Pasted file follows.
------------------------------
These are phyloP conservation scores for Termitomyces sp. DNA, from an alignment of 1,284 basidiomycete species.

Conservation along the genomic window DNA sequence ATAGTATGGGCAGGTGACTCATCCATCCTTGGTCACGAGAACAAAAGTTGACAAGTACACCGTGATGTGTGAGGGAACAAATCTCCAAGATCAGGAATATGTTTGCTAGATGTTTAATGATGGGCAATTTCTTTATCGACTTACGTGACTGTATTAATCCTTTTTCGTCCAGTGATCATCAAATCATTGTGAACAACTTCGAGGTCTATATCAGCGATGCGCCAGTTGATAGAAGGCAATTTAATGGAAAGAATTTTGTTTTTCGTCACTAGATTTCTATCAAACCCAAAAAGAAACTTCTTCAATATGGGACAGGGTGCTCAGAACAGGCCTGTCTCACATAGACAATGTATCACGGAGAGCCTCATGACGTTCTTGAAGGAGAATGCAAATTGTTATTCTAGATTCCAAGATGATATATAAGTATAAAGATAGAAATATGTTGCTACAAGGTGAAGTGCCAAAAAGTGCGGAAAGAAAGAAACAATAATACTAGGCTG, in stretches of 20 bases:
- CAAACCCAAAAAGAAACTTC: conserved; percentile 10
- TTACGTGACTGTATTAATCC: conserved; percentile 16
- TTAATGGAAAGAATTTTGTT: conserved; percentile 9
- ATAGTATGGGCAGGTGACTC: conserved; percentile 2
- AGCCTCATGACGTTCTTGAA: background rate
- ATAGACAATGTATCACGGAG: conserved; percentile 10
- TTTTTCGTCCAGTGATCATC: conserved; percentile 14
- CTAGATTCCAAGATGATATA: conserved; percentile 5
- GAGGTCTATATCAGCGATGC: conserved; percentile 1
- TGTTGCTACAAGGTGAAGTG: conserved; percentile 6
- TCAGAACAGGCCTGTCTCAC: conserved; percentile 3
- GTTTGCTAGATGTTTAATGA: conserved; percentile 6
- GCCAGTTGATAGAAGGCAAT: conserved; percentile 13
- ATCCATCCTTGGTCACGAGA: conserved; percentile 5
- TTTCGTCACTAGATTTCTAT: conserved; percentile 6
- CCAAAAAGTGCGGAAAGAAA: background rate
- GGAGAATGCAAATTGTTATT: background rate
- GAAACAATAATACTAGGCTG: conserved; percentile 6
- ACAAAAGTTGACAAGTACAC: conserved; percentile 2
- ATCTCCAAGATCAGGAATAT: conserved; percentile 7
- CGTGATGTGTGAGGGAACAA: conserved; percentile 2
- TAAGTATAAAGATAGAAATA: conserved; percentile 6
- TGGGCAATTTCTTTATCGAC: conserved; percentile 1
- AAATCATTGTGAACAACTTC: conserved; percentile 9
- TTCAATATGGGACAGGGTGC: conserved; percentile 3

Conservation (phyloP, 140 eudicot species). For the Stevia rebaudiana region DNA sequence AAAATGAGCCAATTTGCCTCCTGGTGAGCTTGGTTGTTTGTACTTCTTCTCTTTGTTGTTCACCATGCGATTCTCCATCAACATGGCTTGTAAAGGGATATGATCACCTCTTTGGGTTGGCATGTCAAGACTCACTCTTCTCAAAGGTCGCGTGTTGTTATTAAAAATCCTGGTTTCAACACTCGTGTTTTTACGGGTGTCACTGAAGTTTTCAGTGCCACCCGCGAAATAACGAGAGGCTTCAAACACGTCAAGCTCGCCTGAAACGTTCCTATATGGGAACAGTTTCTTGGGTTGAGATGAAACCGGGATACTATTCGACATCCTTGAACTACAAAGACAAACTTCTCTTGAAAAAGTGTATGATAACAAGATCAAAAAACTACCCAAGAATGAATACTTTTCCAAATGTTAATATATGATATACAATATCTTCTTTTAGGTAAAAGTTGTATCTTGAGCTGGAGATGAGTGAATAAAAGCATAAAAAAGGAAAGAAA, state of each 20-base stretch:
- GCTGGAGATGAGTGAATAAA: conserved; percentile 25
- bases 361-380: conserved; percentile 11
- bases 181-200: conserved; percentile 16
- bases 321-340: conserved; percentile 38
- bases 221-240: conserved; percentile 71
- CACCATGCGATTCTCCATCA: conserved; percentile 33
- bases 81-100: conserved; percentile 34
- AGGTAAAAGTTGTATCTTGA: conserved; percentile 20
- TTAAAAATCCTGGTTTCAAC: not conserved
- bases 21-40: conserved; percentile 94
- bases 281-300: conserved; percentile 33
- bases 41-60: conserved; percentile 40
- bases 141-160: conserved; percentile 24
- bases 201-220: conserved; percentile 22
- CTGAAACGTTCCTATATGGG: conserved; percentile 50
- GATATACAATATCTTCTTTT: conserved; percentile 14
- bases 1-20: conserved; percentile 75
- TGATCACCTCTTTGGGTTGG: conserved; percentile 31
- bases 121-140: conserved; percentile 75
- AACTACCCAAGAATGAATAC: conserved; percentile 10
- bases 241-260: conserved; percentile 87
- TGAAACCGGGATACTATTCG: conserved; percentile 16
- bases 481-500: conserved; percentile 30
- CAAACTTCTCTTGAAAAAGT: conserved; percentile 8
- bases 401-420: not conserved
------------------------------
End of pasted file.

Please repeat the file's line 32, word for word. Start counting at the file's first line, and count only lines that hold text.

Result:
- bases 321-340: conserved; percentile 38